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@sirwhinesalot 1 month

Replying to @mmarq 🎙

This sounds like a debugger I might actually enjoy using (unlike all the others).

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@pizza 1 month

Replying to @mmarq 🎙

what I would give to have something like this that additionally worked on Mac and Windows too

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@borodi 1 month

Replying to @mmarq 🎙

rr is a life changing experience for debugging things. One underrated thing is being able to save and share rr traces. rr + CI makes finding and potentially fixing heisenbugs a lot easier.

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@DoctorOW 1 month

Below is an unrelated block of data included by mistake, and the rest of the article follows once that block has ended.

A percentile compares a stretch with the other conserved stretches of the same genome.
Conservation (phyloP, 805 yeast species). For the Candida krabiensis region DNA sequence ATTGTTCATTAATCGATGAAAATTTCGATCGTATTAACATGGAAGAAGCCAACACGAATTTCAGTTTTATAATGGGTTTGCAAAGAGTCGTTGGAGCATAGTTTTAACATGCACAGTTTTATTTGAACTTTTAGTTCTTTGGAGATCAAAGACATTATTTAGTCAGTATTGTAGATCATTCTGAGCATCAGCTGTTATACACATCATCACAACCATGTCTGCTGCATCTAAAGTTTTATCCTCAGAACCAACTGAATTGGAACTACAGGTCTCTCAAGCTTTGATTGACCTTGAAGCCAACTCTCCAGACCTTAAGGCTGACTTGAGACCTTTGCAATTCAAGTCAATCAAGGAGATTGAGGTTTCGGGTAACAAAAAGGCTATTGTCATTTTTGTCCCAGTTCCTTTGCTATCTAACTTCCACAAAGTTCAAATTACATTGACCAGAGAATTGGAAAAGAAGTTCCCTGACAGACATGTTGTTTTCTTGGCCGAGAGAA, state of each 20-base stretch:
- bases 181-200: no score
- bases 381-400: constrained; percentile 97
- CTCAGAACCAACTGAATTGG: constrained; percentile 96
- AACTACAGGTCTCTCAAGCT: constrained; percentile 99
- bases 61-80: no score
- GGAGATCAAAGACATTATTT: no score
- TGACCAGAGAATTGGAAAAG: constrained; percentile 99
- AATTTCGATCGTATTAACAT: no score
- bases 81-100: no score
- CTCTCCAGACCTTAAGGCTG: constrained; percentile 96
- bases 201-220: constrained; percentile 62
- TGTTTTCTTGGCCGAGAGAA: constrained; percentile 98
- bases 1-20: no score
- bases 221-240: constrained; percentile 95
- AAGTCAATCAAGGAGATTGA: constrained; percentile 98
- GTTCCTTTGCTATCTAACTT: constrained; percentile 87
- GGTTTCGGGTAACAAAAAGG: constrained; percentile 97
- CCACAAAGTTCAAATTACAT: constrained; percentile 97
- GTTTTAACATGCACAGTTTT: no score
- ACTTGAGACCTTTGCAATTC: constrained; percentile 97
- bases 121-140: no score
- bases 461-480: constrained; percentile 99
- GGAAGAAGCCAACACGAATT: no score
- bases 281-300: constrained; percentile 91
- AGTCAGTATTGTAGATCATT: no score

Replying to @mmarq 🎙



@logbiscuitswave 1 month

Replying to @mmarq 🎙

This kind of replayable debugging can be wonderful - especially for hard to debug issues like heap corruption and such.

Windows has something similar called Time Travel Debugging[1] but in my experience the dump files it creates can be enormous and be a pain to analyze as a result. (It also relies on WinDbg which while being extremely powerful and capable, has a huge learning and usability cliff. I’ve been using it for over a decade and I still need a cheat sheet from time to time. The revamped WinDbg Preview[2] improves the UI a lot, but ultimately it’s still WinDbg.)

[1] https://docs.microsoft.com/en-us/windows-hardware/drivers/de...

[2] https://docs.microsoft.com/en-us/windows-hardware/drivers/de...

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@jng 1 month

Replying to @mmarq 🎙

Eager for the day someone integrates this into VS Code.

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@jonnycomputer 1 month

Replying to @mmarq 🎙

Looks like a cool debugging tool, but I clicked the link because I thought maybe it was related to R. Maybe modify the title to make it clearer?